Google rocked the mobile world early on Monday, August 15 with the news that it will buy Motorola Mobility for $12.5 billion, marking a 63-percent premium for the handset manufacturer. Pundits and analysts were quick to point to Motorola’s portfolio of more than 17,000 mobile patents, which should provide some desperately needed defense for Google in its escalating battle to protect Android from patent-infringement claims.
But the deal also ushers Google into the exclusive club of companies that control (to one degree or another) both the hardware and software elements of their smartphone offerings. That rarefied air includes Apple, Research In Motion and (on a smaller scale) Hewlett-Packard and Samsung. Each of these companies enjoys unfettered freedom to integrate its devices with its operating system. Each also has tremendous control over the developer communities that churn out the applications fueling our appetites for mobile data and, in turn, the growth of smartphone platforms.
The move with Motorola will enable Google to design handsets that are more closely integrated with Android, of course, but it also encompasses more than just smartphones. Android is finally becoming a viable operating system for tablets, and the platform is slowly beginning to gnaw into the iPad’s dominance: It was recently reported that Google has taken 20 percent of the tablet market from Apple. And as we discuss later in this research note, Motorola Mobility provides the scale and credibility that should give a huge lift to the still-struggling Google TV.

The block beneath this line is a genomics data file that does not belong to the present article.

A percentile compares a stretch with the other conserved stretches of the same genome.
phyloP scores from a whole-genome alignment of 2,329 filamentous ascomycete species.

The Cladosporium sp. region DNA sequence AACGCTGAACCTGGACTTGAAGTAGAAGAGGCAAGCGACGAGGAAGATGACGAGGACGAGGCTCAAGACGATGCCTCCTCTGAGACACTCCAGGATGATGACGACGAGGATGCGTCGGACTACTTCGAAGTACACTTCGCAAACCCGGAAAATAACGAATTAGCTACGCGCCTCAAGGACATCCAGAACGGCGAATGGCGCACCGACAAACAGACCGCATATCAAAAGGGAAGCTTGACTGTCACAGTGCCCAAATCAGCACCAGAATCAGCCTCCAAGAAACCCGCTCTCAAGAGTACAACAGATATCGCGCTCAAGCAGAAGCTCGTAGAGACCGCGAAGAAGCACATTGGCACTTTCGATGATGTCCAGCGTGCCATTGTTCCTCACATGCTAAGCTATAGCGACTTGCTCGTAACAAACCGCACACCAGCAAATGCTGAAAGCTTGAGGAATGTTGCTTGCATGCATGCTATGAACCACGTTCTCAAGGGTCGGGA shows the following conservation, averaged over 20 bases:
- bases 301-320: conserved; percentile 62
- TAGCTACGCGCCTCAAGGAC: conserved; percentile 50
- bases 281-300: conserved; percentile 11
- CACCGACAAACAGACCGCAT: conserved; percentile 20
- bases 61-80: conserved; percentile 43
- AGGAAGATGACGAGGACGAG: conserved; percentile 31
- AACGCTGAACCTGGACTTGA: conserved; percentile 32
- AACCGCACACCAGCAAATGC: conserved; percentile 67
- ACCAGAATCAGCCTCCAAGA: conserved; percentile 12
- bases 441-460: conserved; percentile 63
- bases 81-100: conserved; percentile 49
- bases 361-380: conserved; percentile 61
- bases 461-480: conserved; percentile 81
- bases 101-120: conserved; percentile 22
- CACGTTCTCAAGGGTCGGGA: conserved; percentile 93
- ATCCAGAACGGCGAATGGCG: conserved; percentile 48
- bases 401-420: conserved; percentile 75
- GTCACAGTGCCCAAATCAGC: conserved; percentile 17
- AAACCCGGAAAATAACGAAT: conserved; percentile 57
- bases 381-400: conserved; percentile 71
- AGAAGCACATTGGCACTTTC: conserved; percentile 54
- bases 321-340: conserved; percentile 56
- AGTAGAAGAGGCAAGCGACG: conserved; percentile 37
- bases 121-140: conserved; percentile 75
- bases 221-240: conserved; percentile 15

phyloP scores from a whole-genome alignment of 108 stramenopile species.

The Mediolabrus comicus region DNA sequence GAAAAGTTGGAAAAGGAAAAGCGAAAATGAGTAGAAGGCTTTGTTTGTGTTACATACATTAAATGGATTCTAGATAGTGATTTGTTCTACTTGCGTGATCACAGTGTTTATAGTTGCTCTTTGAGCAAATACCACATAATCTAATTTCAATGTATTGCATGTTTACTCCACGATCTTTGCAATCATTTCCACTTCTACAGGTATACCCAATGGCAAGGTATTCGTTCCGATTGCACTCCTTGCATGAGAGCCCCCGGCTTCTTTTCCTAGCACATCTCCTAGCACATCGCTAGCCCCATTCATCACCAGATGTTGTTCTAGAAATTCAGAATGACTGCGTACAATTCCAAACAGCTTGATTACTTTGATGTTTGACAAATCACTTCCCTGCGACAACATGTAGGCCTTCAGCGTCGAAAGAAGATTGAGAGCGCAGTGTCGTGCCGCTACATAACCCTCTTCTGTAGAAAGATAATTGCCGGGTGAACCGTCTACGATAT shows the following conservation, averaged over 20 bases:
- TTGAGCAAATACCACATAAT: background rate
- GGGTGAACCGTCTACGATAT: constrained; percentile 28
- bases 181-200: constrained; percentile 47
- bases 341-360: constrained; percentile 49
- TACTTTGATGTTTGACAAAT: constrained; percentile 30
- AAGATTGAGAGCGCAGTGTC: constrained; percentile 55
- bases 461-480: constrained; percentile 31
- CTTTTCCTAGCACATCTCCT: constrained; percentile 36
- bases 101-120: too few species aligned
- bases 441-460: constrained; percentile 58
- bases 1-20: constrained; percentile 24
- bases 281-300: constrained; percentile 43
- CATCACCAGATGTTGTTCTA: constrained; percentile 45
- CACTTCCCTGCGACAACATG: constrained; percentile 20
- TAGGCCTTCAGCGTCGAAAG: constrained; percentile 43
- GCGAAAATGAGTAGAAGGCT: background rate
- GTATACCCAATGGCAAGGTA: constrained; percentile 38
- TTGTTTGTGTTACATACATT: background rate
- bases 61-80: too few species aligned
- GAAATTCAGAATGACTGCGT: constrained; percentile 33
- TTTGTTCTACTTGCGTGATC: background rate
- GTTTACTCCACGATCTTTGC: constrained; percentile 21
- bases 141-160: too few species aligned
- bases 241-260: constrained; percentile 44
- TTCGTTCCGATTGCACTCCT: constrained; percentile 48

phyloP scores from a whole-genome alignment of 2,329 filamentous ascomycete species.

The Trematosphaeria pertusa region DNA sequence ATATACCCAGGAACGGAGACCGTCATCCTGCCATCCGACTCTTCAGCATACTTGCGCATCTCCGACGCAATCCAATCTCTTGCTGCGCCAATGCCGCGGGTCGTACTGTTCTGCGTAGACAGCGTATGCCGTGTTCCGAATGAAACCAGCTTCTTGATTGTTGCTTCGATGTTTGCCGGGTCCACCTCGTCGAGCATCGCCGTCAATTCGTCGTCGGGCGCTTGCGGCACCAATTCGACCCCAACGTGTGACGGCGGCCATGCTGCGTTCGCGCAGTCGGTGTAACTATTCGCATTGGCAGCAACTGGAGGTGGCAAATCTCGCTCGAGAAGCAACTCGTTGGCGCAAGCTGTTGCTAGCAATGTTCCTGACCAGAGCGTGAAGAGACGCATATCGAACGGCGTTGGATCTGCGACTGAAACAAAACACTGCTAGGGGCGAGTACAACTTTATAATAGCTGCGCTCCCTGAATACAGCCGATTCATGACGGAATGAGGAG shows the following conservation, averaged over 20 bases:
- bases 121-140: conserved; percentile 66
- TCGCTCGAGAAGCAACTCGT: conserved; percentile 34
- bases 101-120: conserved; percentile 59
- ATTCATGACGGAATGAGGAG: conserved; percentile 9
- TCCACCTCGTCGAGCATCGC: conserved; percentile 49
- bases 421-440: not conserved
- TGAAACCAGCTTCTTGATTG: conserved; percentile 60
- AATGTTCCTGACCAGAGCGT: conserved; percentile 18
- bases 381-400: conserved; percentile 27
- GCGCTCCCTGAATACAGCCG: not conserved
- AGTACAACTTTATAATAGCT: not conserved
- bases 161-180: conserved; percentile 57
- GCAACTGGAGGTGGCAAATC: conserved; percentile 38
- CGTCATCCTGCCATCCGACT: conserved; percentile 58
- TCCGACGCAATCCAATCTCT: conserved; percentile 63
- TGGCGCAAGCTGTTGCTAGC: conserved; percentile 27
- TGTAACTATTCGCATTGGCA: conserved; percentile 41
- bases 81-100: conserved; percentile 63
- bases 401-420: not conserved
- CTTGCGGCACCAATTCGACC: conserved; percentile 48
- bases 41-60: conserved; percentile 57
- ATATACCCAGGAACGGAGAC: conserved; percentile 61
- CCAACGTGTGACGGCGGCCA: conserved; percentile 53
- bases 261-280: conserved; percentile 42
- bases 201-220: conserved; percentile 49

The Motorola acquisition is not without substantial risk, however. The deal is surely being frowned upon by Android handset makers such as HTC, LG and Samsung, who may find it difficult to trust a platform developer who suddenly has a stake in the manufacturing game. (Predictably, most of those companies issued lukewarm statements praising Google’s commitment to Android following news of the acquisition.) Those same Android manufacturers may find some cover in the patent-lawsuit feeding frenzy, though, with Google’s purchase of Motorola’s patents. Also, it’s not as if those manufacturers have a wide variety of operating systems to choose from. The next version of Windows Phone 7 looks promising, but Microsoft’s operating system will receive aggressive support from Nokia, which could crowd the market with handsets running Windows Phone and make it difficult for other manufacturers to stand out from the pack. And Apple’s iOS and RIM’s BlackBerry (and upcoming QNX) are simply unavailable to third-party manufacturers.
The blockbuster purchase gives Google a huge opportunity to take advantage of Android’s breathtaking growth and become a true competitor with Apple in every segment of the mobile market. But it’s still unclear how Google plans to leverage its new acquisition, and major potential pitfalls must be avoided. This research note examines the implications of the Google-Motorola deal, from the crucial patent issues to Google TV’s prospects to what the web is currently saying.